Unlike the essay prompt that resides at the start of the SAT Reasoning Test, the “personal statement” essay you will write for college admissions require a considerable amount of creativity. The template-based, mechanically structured essay that impresses SAT graders won’t fare so well in the eyes of an admissions committee, particularly at more selective colleges.
Of all of the decisions facing hopeful college applicants, the choice between admissions tests can be one of the most confusing. Should you take the SAT or the ACT? Do you need to take the ACT Writing Test? Will colleges think less of you if you submit scores from one test or the other? This quick guide provides an overview to understand the ACT.
Choosing which university to attend is one of the first big decisions you’ll make as you move into adulthood. Depending on the institution and location, substantial costs could be involved that impact you and your family’s future. Fortunately, you have literally thousands of options across the United States. One of the first choices to consider is whether an in-state or out-of-state university is for you. It’s not an easy decision, since there is so much more to it than simply cost and location… There are many factors to consider!
The ACT is the most popular college admission test taken by students. Doing well on the ACT can get you into the college of your choice, expands your choice of colleges and may also land you more scholarships. Because your performance in the ACT is crucial to your future, you need to be fully prepared before taking the test.
Today the College Board, the organization behind the SAT, announced sweeping changes to the standardized exam that will launch in the spring of 2016. As College Board president David Coleman promised last year when he announced that a new SAT was coming, the changes are meant to make the SAT less “coachable” and to make it more relevant to what is taught in high school classrooms. The changes also make the SAT much more like the ACT (the SAT’s chief competitor), although you won’t see any mention of that in the College Board’s publicity announcements for the new SAT.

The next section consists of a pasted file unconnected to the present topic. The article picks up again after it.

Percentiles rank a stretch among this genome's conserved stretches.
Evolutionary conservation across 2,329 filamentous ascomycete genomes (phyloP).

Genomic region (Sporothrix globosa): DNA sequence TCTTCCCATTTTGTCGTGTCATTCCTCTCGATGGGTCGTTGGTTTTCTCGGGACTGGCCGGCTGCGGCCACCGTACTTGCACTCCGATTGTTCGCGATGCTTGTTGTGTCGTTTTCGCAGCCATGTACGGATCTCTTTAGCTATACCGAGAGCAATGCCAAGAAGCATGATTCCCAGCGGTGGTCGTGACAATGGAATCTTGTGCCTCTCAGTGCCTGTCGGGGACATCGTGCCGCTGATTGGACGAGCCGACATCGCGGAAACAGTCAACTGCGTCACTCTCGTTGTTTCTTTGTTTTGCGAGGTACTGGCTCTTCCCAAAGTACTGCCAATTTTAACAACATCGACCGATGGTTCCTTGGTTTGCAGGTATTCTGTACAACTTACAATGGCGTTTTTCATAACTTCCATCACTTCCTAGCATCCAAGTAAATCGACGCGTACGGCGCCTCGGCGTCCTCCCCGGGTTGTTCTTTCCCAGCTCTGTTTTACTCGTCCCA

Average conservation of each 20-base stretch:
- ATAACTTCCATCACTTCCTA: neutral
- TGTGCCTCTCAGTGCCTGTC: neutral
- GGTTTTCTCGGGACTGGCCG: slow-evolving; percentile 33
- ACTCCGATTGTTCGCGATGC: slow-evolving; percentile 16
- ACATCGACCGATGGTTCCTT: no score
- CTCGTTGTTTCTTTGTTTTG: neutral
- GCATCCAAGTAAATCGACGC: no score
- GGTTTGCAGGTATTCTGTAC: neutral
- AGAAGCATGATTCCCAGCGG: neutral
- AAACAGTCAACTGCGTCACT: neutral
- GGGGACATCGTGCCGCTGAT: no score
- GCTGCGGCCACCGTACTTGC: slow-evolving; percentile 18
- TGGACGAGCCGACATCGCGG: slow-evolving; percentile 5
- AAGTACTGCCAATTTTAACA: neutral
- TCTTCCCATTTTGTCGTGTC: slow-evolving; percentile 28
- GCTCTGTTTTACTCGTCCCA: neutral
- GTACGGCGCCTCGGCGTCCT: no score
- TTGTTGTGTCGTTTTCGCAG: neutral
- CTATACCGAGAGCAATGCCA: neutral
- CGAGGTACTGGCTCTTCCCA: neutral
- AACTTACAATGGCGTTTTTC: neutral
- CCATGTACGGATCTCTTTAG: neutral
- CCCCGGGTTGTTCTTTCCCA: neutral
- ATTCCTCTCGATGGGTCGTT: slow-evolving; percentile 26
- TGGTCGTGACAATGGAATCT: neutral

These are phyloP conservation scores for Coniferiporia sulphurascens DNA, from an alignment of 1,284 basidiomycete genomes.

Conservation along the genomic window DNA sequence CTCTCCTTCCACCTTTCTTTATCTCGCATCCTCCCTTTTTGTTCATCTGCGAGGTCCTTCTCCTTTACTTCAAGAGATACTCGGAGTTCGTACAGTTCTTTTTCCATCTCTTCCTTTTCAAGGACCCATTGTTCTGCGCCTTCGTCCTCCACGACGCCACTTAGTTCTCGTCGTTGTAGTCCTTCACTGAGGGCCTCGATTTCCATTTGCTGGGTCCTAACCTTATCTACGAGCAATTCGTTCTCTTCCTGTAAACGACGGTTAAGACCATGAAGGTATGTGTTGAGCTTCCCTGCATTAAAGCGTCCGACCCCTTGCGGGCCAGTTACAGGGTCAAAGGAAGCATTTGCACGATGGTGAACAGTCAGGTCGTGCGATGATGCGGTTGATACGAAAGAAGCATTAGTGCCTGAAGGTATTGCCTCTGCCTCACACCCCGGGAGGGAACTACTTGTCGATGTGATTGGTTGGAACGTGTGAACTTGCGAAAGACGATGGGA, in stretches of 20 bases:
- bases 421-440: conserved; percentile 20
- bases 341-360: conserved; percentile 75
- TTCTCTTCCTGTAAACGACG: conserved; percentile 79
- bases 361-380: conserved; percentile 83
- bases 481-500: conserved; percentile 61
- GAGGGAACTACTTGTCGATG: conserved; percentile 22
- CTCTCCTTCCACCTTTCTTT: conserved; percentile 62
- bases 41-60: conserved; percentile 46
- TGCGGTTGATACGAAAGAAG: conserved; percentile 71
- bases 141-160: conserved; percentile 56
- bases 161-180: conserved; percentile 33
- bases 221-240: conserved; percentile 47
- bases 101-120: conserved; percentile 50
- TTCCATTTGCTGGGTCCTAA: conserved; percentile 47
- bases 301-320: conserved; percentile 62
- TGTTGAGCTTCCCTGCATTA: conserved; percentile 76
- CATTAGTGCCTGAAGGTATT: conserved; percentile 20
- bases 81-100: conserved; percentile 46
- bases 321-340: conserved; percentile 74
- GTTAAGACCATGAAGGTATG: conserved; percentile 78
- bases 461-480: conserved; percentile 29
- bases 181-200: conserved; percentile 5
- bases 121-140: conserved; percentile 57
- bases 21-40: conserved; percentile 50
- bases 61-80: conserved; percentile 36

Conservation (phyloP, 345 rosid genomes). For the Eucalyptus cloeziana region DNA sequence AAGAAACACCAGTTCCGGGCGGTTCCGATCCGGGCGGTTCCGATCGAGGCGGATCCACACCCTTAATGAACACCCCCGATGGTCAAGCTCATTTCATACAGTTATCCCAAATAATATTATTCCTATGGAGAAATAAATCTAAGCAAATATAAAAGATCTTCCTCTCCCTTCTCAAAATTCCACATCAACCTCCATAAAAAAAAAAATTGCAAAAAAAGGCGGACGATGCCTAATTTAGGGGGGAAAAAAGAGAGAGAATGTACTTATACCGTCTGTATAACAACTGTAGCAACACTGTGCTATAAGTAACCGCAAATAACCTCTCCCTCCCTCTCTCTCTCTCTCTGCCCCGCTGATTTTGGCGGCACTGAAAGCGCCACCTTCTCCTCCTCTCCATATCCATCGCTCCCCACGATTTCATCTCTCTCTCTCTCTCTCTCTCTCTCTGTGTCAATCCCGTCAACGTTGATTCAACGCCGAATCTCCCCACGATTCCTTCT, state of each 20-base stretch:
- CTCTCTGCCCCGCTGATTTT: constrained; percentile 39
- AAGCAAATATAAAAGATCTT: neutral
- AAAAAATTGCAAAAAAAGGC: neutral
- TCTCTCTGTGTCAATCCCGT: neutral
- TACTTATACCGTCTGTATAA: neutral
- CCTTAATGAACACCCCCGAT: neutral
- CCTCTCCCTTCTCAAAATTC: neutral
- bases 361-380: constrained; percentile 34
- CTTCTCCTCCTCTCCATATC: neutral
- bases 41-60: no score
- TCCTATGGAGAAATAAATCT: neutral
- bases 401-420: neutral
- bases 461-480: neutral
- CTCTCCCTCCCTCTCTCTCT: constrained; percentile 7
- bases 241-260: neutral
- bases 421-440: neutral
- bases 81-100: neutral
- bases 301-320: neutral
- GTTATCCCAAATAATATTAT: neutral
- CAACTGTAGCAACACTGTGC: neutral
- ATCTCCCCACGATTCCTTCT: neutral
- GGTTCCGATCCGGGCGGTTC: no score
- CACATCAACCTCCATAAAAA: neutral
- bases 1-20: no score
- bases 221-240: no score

Here at Veritas Prep, we have a long list of reasons to be thankful this year! From our students, to our incredible teachers and admissions consultants, it’s truly been an amazing year.
We are excited to announce that starting today through Monday, December 2nd we are making available our biggest discounts of the year on all of our services (discounts on MBA admissions consulting services will be available through Wednesday, December 4)! Whether you are trying to hit Round 2 business school deadlines or are planning on taking the SAT next year, make sure to take a look at our discounts and register before these prices are no longer available.
Do college admissions officers look at your Facebook page and Twitter posts? The short answer is a resounding “Yes.” It may be a surprise to find out who views your social media pages, and how your posted information can change their mind about you, so be careful when posting personal information.
Once upon a time, high school junior Michelle, in preparation to apply to competitive colleges, enrolled in AP Biology. In her AP Bio course, Michelle studied concepts involving evolution, cellular processes, genetics and how biological systems interact – all at a college level. She also developed better reasoning skills in order to analyze data and think more like a scientist. The following Spring, Michelle took the 3-hour AP Bio Exam and scored a 5, the highest score possible. She mastered the content, received college credit and was able to skip Introductory Bio once she was admitted into her top-choice college.
College admissions season is in full swing now that we’re in the fall. This can be one of the most stressful times for a high school student as well as for hopeful parents who want to see their kids go to great colleges and universities. To make matters worse, the admissions process and landscape can be very tough to navigate and students and parents are not always fully-informed of all the options and strategies available to them to give students an edge in the admissions process. One especially confusing aspect is early admissions programs.
If you’re using a credit card to pay for your college application fees, and will have to borrow a significant amount of money during your undergrad years, it’s important to start developing good money management skills now so you can avoid the “credit card crunch” that plagues many students when they first leave home.
Can’t get away from your Facebook or Twitter accounts? Using social media in your SAT prep is a great way to meet other students and take advantage of resources beyond the Official Guide. Follow these Twitter users to supplement your SAT practice!
To keep all of your SAT and college related tweets in one place, you can create a specific list for these handles so you aren’t distracted by your friend’s updates while you’re solving the free question of the day.
Finding financial aid for college is one of the most important, but also most difficult tasks for parents and students as they go through the process of applying for higher education. To learn where to obtain college funding, it’s very important to look at each of the programs offered by the various players in the financial aid arena. Each player has advantages and disadvantages, and most people will want to consider more than one source of funding.
Extracurricular activities are a crucial part of the college application process that students need to think about well before their senior year of high school. Unfortunately, most students don’t realize how important extracurricular activities are until they start filling out their college applications. Don’t let that be you! Here are 5 tips to approaching extracurricular activities: